Your health insurance policy will spell out exactly which screening tests are covered e.g. bone density testing, mammograms, PAP smears, so you will have to contact your insurance company to find out if they are covering virtual colonoscopy for colon cancer screening. Since this test is very new, insurance coverage is quite variable. In May of 2008, Virtual Colonoscopy was included in the joint guidelines for screening and surveillance for the early detection of colorectal cancers and polyps from the American Cancer Society, the US Multi-Society Task Force on Colorectal Cancer and the American College of Radiology. Beginning at age 50, Virtual Colonoscopy every 5 years is now included as one of the recommended tests for average-risk individuals. Most insurers are covering Virtual Colonoscopy as medically necessary when conventional colonoscopy cannot be completed due to a known colonic lesion, a structural abnormality or a technical difficulty is encountered that prevents adequate visualization of the entire colon or when conventional colonoscopy is medically contraindicated. Medicare doses not yet provide coverage for virtual colonoscopy for colorectal cancer screening. Medicare still covers older screening tests such as barium enema or sigmoidoscopy for colon cancer screening screening. If you have a FLEX plan through your employer, you can use your FLEX benefit to pay for your virtual colonoscopy. If your physician refers you for your virtual colonoscopy and you obtain preauthorization from you health plan for your scan, Advanced Body Scan of Newport will submit a claim to your health insurance company on your behalf. You will be responsible for all co-pay’s and deductibles that apply. Advanced Body Scan of Newport is not a network provider for any managed care plan so out of network fee’s also apply. Our office manager will be happy to answer any questions and assist you with your FLEX benefit application for your Virtual Colonoscopy.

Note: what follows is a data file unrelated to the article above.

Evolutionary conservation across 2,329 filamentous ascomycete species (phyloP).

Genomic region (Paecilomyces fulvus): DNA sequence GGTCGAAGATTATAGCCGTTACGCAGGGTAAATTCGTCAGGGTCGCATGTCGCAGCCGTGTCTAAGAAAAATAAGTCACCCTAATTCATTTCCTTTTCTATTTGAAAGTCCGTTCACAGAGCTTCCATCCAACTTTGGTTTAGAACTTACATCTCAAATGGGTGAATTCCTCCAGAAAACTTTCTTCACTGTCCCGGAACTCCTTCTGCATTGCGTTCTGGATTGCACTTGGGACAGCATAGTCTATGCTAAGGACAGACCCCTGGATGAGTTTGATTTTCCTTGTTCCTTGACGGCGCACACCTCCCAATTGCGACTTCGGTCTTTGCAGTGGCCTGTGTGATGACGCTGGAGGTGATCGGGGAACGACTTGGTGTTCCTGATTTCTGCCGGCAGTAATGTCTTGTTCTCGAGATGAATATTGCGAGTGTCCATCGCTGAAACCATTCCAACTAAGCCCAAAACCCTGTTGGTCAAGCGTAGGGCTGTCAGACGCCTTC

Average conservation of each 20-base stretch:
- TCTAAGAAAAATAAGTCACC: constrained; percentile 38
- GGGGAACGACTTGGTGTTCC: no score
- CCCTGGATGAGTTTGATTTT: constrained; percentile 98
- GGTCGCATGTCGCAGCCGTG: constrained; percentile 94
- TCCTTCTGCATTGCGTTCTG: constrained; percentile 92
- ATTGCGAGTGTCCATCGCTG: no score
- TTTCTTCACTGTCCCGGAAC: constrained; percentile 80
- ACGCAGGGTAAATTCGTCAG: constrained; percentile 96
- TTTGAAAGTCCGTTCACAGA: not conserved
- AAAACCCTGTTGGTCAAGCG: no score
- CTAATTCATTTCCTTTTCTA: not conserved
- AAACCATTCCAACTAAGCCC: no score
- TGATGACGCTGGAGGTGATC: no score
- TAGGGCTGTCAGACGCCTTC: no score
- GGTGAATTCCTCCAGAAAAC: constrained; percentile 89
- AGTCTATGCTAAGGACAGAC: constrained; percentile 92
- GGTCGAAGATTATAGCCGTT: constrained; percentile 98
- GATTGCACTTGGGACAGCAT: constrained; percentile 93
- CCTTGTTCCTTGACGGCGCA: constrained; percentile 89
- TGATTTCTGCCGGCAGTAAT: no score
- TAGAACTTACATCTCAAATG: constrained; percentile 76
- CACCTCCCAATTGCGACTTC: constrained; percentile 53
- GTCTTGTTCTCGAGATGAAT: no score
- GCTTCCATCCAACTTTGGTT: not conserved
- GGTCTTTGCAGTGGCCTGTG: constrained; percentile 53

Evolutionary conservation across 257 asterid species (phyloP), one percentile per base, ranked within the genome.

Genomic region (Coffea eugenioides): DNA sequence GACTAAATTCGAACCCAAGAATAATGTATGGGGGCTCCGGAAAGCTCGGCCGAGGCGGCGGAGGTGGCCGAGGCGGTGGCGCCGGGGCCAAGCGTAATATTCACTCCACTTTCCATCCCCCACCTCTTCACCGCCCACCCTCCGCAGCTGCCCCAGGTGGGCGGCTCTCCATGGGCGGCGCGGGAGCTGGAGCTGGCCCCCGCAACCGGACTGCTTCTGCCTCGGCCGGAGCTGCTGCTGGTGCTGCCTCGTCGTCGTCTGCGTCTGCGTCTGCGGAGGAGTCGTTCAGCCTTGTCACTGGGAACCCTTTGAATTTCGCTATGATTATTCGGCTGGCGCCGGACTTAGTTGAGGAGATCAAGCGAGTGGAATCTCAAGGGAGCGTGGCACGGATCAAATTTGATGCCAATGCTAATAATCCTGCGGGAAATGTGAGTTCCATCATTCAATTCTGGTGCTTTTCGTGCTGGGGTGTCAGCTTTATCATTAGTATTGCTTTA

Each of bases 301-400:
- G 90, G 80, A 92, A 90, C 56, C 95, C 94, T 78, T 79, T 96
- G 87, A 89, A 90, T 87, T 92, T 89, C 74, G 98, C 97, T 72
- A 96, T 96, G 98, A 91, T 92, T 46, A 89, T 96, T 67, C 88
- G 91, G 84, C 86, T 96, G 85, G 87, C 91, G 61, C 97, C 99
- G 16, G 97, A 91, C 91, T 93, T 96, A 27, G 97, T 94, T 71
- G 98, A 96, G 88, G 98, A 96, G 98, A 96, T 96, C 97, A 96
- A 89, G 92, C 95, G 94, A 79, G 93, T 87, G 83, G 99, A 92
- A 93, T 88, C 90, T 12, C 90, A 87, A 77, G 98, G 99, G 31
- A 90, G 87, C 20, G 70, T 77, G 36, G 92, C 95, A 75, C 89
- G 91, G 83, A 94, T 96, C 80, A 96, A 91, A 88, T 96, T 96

If your doctor orders these tests for diagnostic purposes and not for screening, then many insurance companies will pay for this exam. To assist your physician, we have prepared a form your physician can utilize to request benefits for you.
Yes, a cleansing bowel prep is necessary. Solid waste material must be purged from the colon before the exam as this material interferes with the ability to view the wall of the colon. If the prep is done incorrectly the exam may have to be repeated.
In general, there are two possible results from this exam. The best result is a clean exam in which no polyps or tumors are found. In our experience, this represents about 75% of our patient population. These people can be re-screened at 10 year intervals. Patients having overt cancers or polyps 10 mm or larger in size are referred for optical colonoscopy and biopsy. This is the case for 1-2% of our patients. Polyps 5 mm or smaller in size are generally not clinically important and re-screening for these individuals should not be done at more than 5 year intervals. People with polyps measuring 6-9 mm could opt for either optical colonoscopy with polypectomy or short-term surveillance virtual colonoscopy.